What place does this sort of degradation have in our public streets? Even
the most flamboyant parts of Pride Week aren't designed to shove hate in
the faces of those who do not share our particular love of life!

Kenn Chaplin

A new low

“How long have you been wasting?” the chiropodist asked me a couple of weeks ago as she updated a history on me.

The starkness of the verb, however accurate, stayed with me.

I’ve always been thin, I said, but my weight has been falling a bit since last fall.

Fast forward to preparations for a bone density test in Women’s College Hospital’s shiny new facilities today.

I stepped up onto an equally shiny, new, digital scale.

Height: 6’3″.
Weight: 122 lbs.(just over 55 kg)

Wait, what?

On my worst weight dives I’ve never been below 130. Even at my usual 145 I’m off the BMI chart.


I’m accepting fattening dinner invitations.

Another change to “Mr. G’s eye exam”

 Mr. G’s eye exam has been changed yet again so that the antagonist, though dead for more than a decade, might only be identified by his last initial and the responsibilities he held – not by full name nor school.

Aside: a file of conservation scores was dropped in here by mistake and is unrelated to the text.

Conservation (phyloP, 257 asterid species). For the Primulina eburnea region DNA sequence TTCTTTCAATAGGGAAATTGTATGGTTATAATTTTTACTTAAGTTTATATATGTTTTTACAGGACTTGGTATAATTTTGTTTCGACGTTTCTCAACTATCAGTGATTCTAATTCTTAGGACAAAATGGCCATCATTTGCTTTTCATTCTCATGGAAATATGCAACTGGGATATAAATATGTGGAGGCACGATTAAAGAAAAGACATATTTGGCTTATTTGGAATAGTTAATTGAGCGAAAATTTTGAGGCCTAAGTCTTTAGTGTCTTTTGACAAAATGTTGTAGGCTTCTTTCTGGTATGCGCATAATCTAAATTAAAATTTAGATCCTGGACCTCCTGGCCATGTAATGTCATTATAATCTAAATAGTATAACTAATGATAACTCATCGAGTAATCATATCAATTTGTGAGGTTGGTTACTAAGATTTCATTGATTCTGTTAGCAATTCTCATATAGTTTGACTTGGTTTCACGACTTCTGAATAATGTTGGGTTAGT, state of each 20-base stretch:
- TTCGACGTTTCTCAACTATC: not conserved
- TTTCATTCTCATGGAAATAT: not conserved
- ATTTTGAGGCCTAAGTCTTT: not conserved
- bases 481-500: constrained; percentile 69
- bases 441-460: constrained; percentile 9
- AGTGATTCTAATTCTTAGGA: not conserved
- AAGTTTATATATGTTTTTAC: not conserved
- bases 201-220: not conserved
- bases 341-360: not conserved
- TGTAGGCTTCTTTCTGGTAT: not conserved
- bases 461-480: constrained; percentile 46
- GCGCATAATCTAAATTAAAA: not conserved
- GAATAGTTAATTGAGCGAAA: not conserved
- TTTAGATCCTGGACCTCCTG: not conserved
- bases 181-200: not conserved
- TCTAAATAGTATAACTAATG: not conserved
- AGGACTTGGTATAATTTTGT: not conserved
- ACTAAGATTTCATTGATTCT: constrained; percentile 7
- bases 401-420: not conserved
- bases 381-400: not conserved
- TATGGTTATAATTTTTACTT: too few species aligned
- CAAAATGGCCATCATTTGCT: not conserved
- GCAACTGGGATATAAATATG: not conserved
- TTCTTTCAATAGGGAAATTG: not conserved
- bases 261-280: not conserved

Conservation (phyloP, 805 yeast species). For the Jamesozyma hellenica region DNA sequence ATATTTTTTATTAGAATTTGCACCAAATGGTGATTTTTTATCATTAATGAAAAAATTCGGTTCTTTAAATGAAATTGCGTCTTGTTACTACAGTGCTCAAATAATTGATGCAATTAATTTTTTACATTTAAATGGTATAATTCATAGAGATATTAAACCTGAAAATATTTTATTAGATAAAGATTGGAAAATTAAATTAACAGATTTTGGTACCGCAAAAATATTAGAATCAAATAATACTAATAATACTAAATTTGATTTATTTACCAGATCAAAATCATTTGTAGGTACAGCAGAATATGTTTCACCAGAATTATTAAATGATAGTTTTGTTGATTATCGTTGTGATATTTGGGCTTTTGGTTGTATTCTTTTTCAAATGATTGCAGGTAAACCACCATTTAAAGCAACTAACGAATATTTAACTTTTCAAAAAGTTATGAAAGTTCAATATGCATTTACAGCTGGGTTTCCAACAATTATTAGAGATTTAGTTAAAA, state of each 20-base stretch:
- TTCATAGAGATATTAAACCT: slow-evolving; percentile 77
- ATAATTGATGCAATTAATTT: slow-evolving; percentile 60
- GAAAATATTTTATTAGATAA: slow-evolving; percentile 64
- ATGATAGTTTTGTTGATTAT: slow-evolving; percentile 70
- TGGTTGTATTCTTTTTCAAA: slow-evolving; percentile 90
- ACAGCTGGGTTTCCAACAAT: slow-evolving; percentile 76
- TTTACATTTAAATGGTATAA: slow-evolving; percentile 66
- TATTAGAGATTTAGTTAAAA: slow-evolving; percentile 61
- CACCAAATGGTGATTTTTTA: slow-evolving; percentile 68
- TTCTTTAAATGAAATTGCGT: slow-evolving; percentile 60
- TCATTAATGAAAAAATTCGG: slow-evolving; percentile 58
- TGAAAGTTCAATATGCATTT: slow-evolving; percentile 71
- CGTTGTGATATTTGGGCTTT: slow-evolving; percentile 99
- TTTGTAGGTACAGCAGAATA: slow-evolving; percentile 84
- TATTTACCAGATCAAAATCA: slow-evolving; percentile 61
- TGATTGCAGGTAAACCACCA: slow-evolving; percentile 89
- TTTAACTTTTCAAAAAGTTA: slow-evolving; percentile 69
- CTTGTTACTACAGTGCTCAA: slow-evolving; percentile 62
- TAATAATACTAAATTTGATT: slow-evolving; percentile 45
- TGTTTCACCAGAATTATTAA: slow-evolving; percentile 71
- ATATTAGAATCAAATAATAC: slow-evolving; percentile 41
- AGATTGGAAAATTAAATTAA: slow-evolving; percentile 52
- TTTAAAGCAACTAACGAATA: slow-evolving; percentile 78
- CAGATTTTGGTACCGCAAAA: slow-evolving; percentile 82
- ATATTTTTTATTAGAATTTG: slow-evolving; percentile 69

I’m doing this following some brief correspondence from a classmate who wondered, without suggesting anything directly to me, whether the man’s son, our classmate, might be unfairly wearing the sins of his father in this Google age. Also, as I have posted previously, something has shifted from a feeling of justified un-forgiveness to at least releasing my choke-hold.

Meet Sujata, Russian Blue beauty




Sujata, the name given to her by the previous human in her life, Kevin, is Sanskrit meaning “from a good family origin”; “Su” means “good”, “Jatakas” means “of good origins” or “well born”. The breed was also known as “archangel” in its early generations.

Sujata has been hiding whenever I’ve given her the opportunity this evening. I’m really looking forward to getting to know this beauty!

Drop-kicking HIV/AIDS stigma to the curb

“This December I found a mass the size of a cantaloupe in my lung…I used social media to express my feelings without having to burden my family and friends.

I’d like to write a feature…that explores the way the Internet has changed the way we view illnesses, both visible and invisible, and how it’s changed our acceptance of grief and death…”

-Teresa Sarga

As I first reported on Facebook last week I had the opportunity to be interviewed by Teresa Sarga, a journalist and blogger from Syracuse, New York, about blogging as a person living with HIV/AIDS “…and more”.  The issue of stigma is being unearthed and critically examined more and more lately, which is a good thing.

I’ve decided that, so long as I am open, I am not letting stigma thwart me.

Stigma surrounding HIV/AIDS, in my case, began with me.

If anyone deserves AIDS, I told myself, long before I tested positive for the Human Immunodeficiency Virus, I do.

What a statement with which to live my life.

Fortunately I am able to unpack it:

-as if anyone deserves AIDS (or cancer or heart disease or diabetes)

-as if disease and illness discriminate